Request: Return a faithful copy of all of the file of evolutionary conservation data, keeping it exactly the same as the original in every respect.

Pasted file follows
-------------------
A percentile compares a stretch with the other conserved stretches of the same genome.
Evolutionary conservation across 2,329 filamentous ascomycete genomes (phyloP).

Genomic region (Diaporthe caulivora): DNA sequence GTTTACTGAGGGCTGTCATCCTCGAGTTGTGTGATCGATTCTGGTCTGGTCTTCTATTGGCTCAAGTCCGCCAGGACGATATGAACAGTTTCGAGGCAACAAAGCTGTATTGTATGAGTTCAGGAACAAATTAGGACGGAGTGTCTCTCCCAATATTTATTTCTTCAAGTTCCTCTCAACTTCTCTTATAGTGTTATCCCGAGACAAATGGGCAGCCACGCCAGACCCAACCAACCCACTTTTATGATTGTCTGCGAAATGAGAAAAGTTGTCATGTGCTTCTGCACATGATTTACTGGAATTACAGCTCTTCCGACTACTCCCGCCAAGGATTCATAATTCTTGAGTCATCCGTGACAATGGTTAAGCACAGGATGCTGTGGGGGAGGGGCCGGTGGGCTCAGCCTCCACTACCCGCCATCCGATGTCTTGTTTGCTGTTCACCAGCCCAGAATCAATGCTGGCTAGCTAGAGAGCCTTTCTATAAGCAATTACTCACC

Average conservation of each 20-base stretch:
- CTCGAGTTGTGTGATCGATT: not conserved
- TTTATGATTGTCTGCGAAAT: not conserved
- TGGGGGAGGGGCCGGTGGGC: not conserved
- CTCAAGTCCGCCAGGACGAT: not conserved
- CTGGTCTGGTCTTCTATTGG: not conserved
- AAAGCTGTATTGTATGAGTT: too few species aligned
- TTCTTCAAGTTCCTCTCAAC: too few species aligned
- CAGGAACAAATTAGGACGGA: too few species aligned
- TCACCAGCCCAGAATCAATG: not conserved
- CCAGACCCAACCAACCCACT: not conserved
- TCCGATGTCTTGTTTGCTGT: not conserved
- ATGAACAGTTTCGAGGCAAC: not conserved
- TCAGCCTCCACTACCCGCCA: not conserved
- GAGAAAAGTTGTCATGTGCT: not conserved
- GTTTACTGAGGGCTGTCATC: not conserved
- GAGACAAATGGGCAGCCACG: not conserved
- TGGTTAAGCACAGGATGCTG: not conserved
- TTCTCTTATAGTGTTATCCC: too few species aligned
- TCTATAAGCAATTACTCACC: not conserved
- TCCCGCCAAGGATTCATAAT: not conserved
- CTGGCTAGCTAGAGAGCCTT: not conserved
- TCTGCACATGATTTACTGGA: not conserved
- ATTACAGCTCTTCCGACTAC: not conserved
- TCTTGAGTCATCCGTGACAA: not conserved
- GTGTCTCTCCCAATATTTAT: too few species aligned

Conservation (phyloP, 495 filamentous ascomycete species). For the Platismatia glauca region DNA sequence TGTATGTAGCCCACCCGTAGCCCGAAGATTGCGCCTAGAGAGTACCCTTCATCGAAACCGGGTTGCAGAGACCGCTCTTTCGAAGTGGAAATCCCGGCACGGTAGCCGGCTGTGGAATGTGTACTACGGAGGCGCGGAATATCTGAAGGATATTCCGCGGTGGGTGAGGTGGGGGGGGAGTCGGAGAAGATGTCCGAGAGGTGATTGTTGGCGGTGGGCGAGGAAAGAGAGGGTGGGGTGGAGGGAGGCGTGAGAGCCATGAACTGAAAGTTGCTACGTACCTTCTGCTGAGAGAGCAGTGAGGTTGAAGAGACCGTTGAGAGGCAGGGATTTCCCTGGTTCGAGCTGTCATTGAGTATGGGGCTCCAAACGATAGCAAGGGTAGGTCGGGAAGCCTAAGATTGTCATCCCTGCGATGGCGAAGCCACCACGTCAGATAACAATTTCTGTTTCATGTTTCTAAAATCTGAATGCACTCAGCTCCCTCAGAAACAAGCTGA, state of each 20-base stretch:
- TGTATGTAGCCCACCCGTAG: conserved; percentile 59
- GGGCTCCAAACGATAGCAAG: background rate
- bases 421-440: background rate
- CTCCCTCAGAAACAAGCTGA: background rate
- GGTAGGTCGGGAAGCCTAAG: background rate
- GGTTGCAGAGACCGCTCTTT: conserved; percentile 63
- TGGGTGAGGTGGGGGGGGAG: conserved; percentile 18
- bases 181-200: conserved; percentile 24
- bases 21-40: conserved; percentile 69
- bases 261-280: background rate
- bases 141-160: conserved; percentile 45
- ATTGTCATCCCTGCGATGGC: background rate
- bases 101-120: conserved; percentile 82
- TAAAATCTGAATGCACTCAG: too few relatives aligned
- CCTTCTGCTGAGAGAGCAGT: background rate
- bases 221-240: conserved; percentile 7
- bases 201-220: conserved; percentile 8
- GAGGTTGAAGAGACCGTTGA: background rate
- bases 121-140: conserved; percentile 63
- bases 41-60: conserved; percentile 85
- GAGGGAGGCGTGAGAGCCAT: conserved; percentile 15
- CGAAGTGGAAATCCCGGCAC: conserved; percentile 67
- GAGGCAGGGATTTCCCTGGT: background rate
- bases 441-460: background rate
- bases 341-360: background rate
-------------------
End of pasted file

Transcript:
A percentile compares a stretch with the other conserved stretches of the same genome.
Evolutionary conservation across 2,329 filamentous ascomycete genomes (phyloP).

Genomic region (Diaporthe caulivora): DNA sequence GTTTACTGAGGGCTGTCATCCTCGAGTTGTGTGATCGATTCTGGTCTGGTCTTCTATTGGCTCAAGTCCGCCAGGACGATATGAACAGTTTCGAGGCAACAAAGCTGTATTGTATGAGTTCAGGAACAAATTAGGACGGAGTGTCTCTCCCAATATTTATTTCTTCAAGTTCCTCTCAACTTCTCTTATAGTGTTATCCCGAGACAAATGGGCAGCCACGCCAGACCCAACCAACCCACTTTTATGATTGTCTGCGAAATGAGAAAAGTTGTCATGTGCTTCTGCACATGATTTACTGGAATTACAGCTCTTCCGACTACTCCCGCCAAGGATTCATAATTCTTGAGTCATCCGTGACAATGGTTAAGCACAGGATGCTGTGGGGGAGGGGCCGGTGGGCTCAGCCTCCACTACCCGCCATCCGATGTCTTGTTTGCTGTTCACCAGCCCAGAATCAATGCTGGCTAGCTAGAGAGCCTTTCTATAAGCAATTACTCACC

Average conservation of each 20-base stretch:
- CTCGAGTTGTGTGATCGATT: not conserved
- TTTATGATTGTCTGCGAAAT: not conserved
- TGGGGGAGGGGCCGGTGGGC: not conserved
- CTCAAGTCCGCCAGGACGAT: not conserved
- CTGGTCTGGTCTTCTATTGG: not conserved
- AAAGCTGTATTGTATGAGTT: too few species aligned
- TTCTTCAAGTTCCTCTCAAC: too few species aligned
- CAGGAACAAATTAGGACGGA: too few species aligned
- TCACCAGCCCAGAATCAATG: not conserved
- CCAGACCCAACCAACCCACT: not conserved
- TCCGATGTCTTGTTTGCTGT: not conserved
- ATGAACAGTTTCGAGGCAAC: not conserved
- TCAGCCTCCACTACCCGCCA: not conserved
- GAGAAAAGTTGTCATGTGCT: not conserved
- GTTTACTGAGGGCTGTCATC: not conserved
- GAGACAAATGGGCAGCCACG: not conserved
- TGGTTAAGCACAGGATGCTG: not conserved
- TTCTCTTATAGTGTTATCCC: too few species aligned
- TCTATAAGCAATTACTCACC: not conserved
- TCCCGCCAAGGATTCATAAT: not conserved
- CTGGCTAGCTAGAGAGCCTT: not conserved
- TCTGCACATGATTTACTGGA: not conserved
- ATTACAGCTCTTCCGACTAC: not conserved
- TCTTGAGTCATCCGTGACAA: not conserved
- GTGTCTCTCCCAATATTTAT: too few species aligned

Conservation (phyloP, 495 filamentous ascomycete species). For the Platismatia glauca region DNA sequence TGTATGTAGCCCACCCGTAGCCCGAAGATTGCGCCTAGAGAGTACCCTTCATCGAAACCGGGTTGCAGAGACCGCTCTTTCGAAGTGGAAATCCCGGCACGGTAGCCGGCTGTGGAATGTGTACTACGGAGGCGCGGAATATCTGAAGGATATTCCGCGGTGGGTGAGGTGGGGGGGGAGTCGGAGAAGATGTCCGAGAGGTGATTGTTGGCGGTGGGCGAGGAAAGAGAGGGTGGGGTGGAGGGAGGCGTGAGAGCCATGAACTGAAAGTTGCTACGTACCTTCTGCTGAGAGAGCAGTGAGGTTGAAGAGACCGTTGAGAGGCAGGGATTTCCCTGGTTCGAGCTGTCATTGAGTATGGGGCTCCAAACGATAGCAAGGGTAGGTCGGGAAGCCTAAGATTGTCATCCCTGCGATGGCGAAGCCACCACGTCAGATAACAATTTCTGTTTCATGTTTCTAAAATCTGAATGCACTCAGCTCCCTCAGAAACAAGCTGA, state of each 20-base stretch:
- TGTATGTAGCCCACCCGTAG: conserved; percentile 59
- GGGCTCCAAACGATAGCAAG: background rate
- bases 421-440: background rate
- CTCCCTCAGAAACAAGCTGA: background rate
- GGTAGGTCGGGAAGCCTAAG: background rate
- GGTTGCAGAGACCGCTCTTT: conserved; percentile 63
- TGGGTGAGGTGGGGGGGGAG: conserved; percentile 18
- bases 181-200: conserved; percentile 24
- bases 21-40: conserved; percentile 69
- bases 261-280: background rate
- bases 141-160: conserved; percentile 45
- ATTGTCATCCCTGCGATGGC: background rate
- bases 101-120: conserved; percentile 82
- TAAAATCTGAATGCACTCAG: too few relatives aligned
- CCTTCTGCTGAGAGAGCAGT: background rate
- bases 221-240: conserved; percentile 7
- bases 201-220: conserved; percentile 8
- GAGGTTGAAGAGACCGTTGA: background rate
- bases 121-140: conserved; percentile 63
- bases 41-60: conserved; percentile 85
- GAGGGAGGCGTGAGAGCCAT: conserved; percentile 15
- CGAAGTGGAAATCCCGGCAC: conserved; percentile 67
- GAGGCAGGGATTTCCCTGGT: background rate
- bases 441-460: background rate
- bases 341-360: background rate